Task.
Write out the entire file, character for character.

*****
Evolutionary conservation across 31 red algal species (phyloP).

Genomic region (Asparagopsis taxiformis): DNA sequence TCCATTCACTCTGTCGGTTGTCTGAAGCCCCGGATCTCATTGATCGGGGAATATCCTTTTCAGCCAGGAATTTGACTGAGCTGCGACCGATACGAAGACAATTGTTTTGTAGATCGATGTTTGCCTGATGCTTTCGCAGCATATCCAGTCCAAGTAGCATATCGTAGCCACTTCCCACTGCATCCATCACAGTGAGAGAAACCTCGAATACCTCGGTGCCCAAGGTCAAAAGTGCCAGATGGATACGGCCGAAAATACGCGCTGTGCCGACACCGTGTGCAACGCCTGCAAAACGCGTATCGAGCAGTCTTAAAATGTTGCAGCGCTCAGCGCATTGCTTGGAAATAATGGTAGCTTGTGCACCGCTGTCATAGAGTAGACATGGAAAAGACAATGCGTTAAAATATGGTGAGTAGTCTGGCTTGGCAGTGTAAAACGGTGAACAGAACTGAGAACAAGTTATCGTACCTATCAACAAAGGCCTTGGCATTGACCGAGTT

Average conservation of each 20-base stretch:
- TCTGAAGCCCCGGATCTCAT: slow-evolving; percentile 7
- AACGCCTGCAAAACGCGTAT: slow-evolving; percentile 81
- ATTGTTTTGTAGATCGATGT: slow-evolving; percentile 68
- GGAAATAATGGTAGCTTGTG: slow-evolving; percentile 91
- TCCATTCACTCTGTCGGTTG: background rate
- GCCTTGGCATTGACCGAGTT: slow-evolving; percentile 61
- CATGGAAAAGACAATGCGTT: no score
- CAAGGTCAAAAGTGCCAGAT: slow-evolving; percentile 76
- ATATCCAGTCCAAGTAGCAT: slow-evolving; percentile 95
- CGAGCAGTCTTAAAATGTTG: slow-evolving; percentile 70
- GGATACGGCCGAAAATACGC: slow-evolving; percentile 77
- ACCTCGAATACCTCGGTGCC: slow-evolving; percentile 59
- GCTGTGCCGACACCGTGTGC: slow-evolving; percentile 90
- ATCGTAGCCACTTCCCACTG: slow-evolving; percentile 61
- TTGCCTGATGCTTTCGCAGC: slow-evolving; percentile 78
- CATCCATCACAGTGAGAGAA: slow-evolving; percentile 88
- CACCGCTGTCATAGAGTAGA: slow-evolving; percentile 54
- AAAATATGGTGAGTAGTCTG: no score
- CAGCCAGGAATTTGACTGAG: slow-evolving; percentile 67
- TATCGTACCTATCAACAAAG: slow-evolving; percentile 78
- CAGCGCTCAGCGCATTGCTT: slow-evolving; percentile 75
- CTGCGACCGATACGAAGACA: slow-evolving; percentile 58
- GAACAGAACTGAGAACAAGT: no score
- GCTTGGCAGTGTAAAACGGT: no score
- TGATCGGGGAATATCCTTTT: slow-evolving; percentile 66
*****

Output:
Evolutionary conservation across 31 red algal species (phyloP).

Genomic region (Asparagopsis taxiformis): DNA sequence TCCATTCACTCTGTCGGTTGTCTGAAGCCCCGGATCTCATTGATCGGGGAATATCCTTTTCAGCCAGGAATTTGACTGAGCTGCGACCGATACGAAGACAATTGTTTTGTAGATCGATGTTTGCCTGATGCTTTCGCAGCATATCCAGTCCAAGTAGCATATCGTAGCCACTTCCCACTGCATCCATCACAGTGAGAGAAACCTCGAATACCTCGGTGCCCAAGGTCAAAAGTGCCAGATGGATACGGCCGAAAATACGCGCTGTGCCGACACCGTGTGCAACGCCTGCAAAACGCGTATCGAGCAGTCTTAAAATGTTGCAGCGCTCAGCGCATTGCTTGGAAATAATGGTAGCTTGTGCACCGCTGTCATAGAGTAGACATGGAAAAGACAATGCGTTAAAATATGGTGAGTAGTCTGGCTTGGCAGTGTAAAACGGTGAACAGAACTGAGAACAAGTTATCGTACCTATCAACAAAGGCCTTGGCATTGACCGAGTT

Average conservation of each 20-base stretch:
- TCTGAAGCCCCGGATCTCAT: slow-evolving; percentile 7
- AACGCCTGCAAAACGCGTAT: slow-evolving; percentile 81
- ATTGTTTTGTAGATCGATGT: slow-evolving; percentile 68
- GGAAATAATGGTAGCTTGTG: slow-evolving; percentile 91
- TCCATTCACTCTGTCGGTTG: background rate
- GCCTTGGCATTGACCGAGTT: slow-evolving; percentile 61
- CATGGAAAAGACAATGCGTT: no score
- CAAGGTCAAAAGTGCCAGAT: slow-evolving; percentile 76
- ATATCCAGTCCAAGTAGCAT: slow-evolving; percentile 95
- CGAGCAGTCTTAAAATGTTG: slow-evolving; percentile 70
- GGATACGGCCGAAAATACGC: slow-evolving; percentile 77
- ACCTCGAATACCTCGGTGCC: slow-evolving; percentile 59
- GCTGTGCCGACACCGTGTGC: slow-evolving; percentile 90
- ATCGTAGCCACTTCCCACTG: slow-evolving; percentile 61
- TTGCCTGATGCTTTCGCAGC: slow-evolving; percentile 78
- CATCCATCACAGTGAGAGAA: slow-evolving; percentile 88
- CACCGCTGTCATAGAGTAGA: slow-evolving; percentile 54
- AAAATATGGTGAGTAGTCTG: no score
- CAGCCAGGAATTTGACTGAG: slow-evolving; percentile 67
- TATCGTACCTATCAACAAAG: slow-evolving; percentile 78
- CAGCGCTCAGCGCATTGCTT: slow-evolving; percentile 75
- CTGCGACCGATACGAAGACA: slow-evolving; percentile 58
- GAACAGAACTGAGAACAAGT: no score
- GCTTGGCAGTGTAAAACGGT: no score
- TGATCGGGGAATATCCTTTT: slow-evolving; percentile 66